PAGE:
The USDA Natural Resources Conservation Service will provide cost-share assistance through its Environmental Quality Incentives Program (EQIP) to fill abandoned irrigation reuse pits in the watersheds of priority Rainwater Basin wetlands. Rainwater Basin Joint Venture partners have additional cost-share dollars available to fill pits identified as high priorities for removal.
The Pintail Wildlife Management Area (WMA) is owned by the Nebraska Game and Parks Commission (NGPC) and is located five miles south and 2 miles east of Aurora in Hamilton County. Pintail WMA contains approximately 360 acres of playa wetland and 118 acres of upland habitat. The 478 acres of
Vegetation management is a necessary component of wetland conservation in the Rainwater Basin region. Historically, these wetlands were regularly disturbed by fire and intensive grazing from bison and other ungulate species. If these natural disturbances are not replaced by human-directed management, such as cattle grazing, controlled burns, and herbicide spraying,
The Little Blue Natural Resources District will receive $208,865 from the Nebraska Environmental Trust to help integrate restored wetlands into irrigated agriculture operations. Wetlands can provide farm income through grazing and haying, while also providing wildlife habitat. The “Puddles under the Pivots” grant will complement major funding provided by a
The Nebraska Game and Parks Commission will receive $75,000 from the Nebraska Environmental Trust for its “Rainwater Basin Wetland Management” grant. The grant will help with ongoing work to control invasive plants such as reed canary grass, river bulrush, and hybrid cattail in wetlands on both private and public lands
Over the past year, several sediment removal projects were conducted on wetlands within the Rainwater Basin Wetland Management District (WMD). You may have noticed numerous large mounds of dirt throughout the district in such places as: Funk WPA, Macon Lakes WPA, and Massie WPA. These projects were completed in conjunction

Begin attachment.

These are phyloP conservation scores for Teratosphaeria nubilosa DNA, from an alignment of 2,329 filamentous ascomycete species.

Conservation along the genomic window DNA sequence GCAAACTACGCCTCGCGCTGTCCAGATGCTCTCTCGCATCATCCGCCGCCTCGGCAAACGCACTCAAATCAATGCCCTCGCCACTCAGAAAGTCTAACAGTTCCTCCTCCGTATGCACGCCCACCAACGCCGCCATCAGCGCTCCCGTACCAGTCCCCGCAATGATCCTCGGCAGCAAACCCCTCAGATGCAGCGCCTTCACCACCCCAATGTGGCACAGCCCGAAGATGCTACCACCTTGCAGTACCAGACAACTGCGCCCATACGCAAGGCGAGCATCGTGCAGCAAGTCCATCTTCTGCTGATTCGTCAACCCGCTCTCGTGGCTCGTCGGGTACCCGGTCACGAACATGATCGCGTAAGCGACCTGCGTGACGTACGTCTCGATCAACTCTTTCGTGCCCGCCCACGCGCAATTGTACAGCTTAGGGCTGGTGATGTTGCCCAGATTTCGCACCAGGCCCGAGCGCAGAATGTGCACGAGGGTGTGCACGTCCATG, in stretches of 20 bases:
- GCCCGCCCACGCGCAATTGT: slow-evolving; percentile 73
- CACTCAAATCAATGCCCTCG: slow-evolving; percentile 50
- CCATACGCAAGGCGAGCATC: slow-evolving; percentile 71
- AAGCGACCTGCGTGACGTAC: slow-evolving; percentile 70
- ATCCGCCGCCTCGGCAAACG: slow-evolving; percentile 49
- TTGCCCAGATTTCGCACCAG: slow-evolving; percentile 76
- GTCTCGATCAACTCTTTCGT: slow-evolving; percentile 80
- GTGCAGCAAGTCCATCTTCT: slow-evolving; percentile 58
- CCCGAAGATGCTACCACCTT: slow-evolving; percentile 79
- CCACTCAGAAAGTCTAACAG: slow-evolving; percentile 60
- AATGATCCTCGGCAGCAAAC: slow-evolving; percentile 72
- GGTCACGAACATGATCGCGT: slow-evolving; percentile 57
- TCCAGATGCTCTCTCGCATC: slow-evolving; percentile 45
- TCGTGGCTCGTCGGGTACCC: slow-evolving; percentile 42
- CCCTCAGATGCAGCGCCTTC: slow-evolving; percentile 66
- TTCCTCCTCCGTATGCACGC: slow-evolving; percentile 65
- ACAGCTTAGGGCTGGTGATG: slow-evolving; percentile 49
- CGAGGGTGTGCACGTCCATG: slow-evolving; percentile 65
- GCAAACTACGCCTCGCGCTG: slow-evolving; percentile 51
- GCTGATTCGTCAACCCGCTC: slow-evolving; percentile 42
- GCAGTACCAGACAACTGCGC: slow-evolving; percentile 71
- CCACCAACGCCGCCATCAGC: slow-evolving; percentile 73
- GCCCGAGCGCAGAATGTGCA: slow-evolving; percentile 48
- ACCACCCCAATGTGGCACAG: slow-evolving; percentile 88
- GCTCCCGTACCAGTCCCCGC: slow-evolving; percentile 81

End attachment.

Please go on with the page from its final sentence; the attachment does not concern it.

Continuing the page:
Wetlands and wildlife habitat in the Rainwater Basin will benefit from $412,855 in Nebraska Environmental Trust Fund grants awarded to the Rainwater Basin Joint Venture. The Rainwater Basin’s wetlands provide migration habitat for millions of geese and ducks each spring, as well as hundreds of thousands of shorebirds, and endangered
During spring migration, RWBJV and partner staff conducted 24 aerial whooping crane surveys in the western basins. The flight survey period began at the end of February, a week ahead of schedule, due to an uncharacteristically early migration. During a flight in early April, four whooping cranes were observed on
Conservation partners across Nebraska pitched in to help when Pheasants Forever organized a campaign recently to meet with landowners statewide and speak with them about the Conservation Reserve Program (CRP). CRP is a voluntary conservation program that offers environmental benefits such as erosion control and wildlife habitat while providing annual
A restored wetland in southwestern Hamilton County is the site of an innovative partnership that combines new technology with some old-fashioned common sense. Rainwater Basin Joint Venture (RWBJV) partners, including conservation agencies and agriculture technology and equipment companies, are working with the Marsh family to maximize the value of their
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